This is a guest post by 18 year old Olly Dunn who is currently a sixth form student. He is undertaking work experience at BlueSky and is hoping to study business & marketing at university next year. Do leave a comment and let him know what you think of his first ever blog...
A recent article in the business section of The Times focused on Nescafé’s introduction of a new humanoid robot in Japan named Pepper, whose purpose is to sell coffee machines. It is able to read people’s facial expressions and emotions and can respond to questions surrounding the product or coffee in general, replacing staff that would usually do this. So while some may blame immigration for the lack of employment opportunities for the lower skilled workforce, technology and its advances may be the true cause.
Ever since the industrial revolution of the 1700s, firms have strived to become more efficient and reduce costs. Never has this been more relevant than in today’s economic environment. In today’s economy, organisations aim to meet the increasing demands for a range of products and better services that have been derived from our capitalist foundations of profit maximisation and greed.
Revolution or Evolution?
The first revolutionary change in the modern era was in the 1900s through Henry Ford’s perfection of replacing the assembly line in his car manufacturing business with a conveyor belt system, which reduced Ford’s labour costs and also cut manufacturing time down to 93 minutes. Ford quickly monopolised the car market and other firms were forced to adapt their production strategies in order to compete. This change sparked the beginnings of a movement towards general technical economies of scale. Other examples include organisations such as Colgate as they replaced their workforce, who would have screwed on the toothpaste caps by hand, with machines that are able to do so in under a second. Personnel were being replaced by machines, reducing long-term costs whilst simultaneously increasing efficiency allowing the eruption of demand to be met alongside the firm’s own demand for increased profits.
The key themes I am emphasising here are efficiency and greed. Efficiency is the answer to the demands and greed of the modern day consumer. Take the evolution of the checkout in supermarkets for example. The stereotype of Brits loving queues could not be more wrong in this case. We are continuously complaining (another thing we love to do, and research actually supports this) about the amount of time we are stood in line waiting to buy our weekly shop. Supermarkets have worked on reducing this waiting time and have since introduced self-checkouts in order to speed up the process - but at what cost? This is another instance of replacing the workforce with machines, driven by the insatiable greed for profit and allowing firms to sell more stock at a faster rate than ever.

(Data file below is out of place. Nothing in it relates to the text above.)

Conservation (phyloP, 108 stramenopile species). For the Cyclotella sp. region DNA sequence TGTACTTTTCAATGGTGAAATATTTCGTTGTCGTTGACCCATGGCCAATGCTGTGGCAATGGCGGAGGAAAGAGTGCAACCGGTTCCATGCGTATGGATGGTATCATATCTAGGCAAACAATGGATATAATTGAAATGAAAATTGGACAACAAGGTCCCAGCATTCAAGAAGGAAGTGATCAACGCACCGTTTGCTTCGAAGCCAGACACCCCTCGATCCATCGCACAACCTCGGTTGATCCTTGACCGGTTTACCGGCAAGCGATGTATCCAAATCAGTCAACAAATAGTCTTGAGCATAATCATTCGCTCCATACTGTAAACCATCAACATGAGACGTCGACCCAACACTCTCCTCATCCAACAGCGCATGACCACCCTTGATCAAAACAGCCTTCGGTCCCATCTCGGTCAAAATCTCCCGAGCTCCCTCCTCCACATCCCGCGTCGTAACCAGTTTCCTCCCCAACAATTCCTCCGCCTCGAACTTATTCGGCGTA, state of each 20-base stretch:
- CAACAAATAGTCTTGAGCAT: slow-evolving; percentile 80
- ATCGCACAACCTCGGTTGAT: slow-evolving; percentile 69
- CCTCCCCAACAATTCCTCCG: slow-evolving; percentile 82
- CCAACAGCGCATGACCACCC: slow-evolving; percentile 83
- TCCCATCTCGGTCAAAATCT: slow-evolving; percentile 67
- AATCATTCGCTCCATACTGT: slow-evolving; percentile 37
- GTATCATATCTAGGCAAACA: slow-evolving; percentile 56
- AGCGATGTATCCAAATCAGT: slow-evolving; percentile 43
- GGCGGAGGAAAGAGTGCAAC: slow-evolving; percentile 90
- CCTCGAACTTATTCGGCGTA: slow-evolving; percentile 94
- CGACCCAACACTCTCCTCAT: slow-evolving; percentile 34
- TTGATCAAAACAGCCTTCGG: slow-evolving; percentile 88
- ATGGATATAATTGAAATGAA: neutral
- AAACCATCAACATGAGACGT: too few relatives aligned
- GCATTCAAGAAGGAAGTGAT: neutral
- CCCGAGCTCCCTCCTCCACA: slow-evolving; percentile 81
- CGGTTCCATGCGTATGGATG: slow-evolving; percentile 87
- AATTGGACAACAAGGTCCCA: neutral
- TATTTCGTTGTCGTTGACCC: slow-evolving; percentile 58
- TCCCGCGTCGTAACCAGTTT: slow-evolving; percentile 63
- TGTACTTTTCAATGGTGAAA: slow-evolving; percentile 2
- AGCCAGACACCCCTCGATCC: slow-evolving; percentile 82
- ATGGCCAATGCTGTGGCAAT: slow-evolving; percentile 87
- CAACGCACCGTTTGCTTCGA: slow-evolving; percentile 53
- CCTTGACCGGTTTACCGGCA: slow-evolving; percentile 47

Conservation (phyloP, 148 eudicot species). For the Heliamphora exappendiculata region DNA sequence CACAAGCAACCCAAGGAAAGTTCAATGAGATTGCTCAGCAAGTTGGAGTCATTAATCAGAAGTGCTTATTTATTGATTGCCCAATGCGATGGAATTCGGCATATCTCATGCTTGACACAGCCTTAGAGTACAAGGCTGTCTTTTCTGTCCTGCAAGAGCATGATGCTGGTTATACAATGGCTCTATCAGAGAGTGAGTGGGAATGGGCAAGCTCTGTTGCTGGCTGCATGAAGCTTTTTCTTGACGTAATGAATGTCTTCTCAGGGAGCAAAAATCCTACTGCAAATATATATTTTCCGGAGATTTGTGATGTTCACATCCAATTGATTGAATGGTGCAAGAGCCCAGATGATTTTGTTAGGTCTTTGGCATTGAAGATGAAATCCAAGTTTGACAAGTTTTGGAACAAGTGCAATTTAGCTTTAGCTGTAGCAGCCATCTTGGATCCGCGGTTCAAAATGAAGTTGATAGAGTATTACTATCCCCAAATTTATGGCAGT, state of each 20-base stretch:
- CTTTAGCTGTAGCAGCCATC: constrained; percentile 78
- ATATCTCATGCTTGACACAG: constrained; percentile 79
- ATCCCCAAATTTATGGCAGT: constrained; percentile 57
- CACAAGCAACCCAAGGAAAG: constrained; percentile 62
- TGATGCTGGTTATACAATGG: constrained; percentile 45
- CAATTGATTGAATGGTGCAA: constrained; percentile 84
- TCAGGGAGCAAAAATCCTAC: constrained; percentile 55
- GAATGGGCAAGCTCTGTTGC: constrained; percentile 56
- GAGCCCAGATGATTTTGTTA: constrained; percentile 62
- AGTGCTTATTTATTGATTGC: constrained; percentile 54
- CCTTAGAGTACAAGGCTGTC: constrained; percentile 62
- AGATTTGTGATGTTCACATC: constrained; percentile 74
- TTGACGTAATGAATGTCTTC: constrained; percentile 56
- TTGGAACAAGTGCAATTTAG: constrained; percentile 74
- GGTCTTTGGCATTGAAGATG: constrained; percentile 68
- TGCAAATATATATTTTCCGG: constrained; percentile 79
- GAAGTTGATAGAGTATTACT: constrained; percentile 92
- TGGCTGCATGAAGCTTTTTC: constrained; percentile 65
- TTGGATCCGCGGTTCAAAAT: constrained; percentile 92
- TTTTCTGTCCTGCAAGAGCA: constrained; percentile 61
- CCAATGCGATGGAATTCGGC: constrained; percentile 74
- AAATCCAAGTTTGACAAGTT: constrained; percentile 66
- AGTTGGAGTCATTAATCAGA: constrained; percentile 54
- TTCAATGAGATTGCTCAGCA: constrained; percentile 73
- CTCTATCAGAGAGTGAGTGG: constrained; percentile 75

The evolution of the work place has damaged our nostalgic view of being proud of what we have engineered and built ourselves, and shouldn’t we be aiming to promote these ideals? No longer should we accept the easy option of the so called inevitable monopolisation of the work force by robots to improve efficiency and costs. We should aim to support a modern industrial economy and work hard to manufacture products, rejecting the easy option of technology and reverse the new robotic revolution. However, this all starts with us. We are the problem. Our increased demand and impatience feeds the need for a modern day technical revolution. If we are not so demanding and greedy as consumers then firms won’t be either.
So what is the real cause for a lack of jobs - immigrants or robots? Those who support parties such as UKIP may believe it is the Polish who are “stealing” our jobs (even though they take the jobs we aren’t willing to do, again highlighting our love for complaining), but really the problem is a lot closer to home, in fact it is on our doorstep. It is the technical advances that are eroding job opportunities and so let’s not blame the immigrants but the technology developed by profit seeking firms.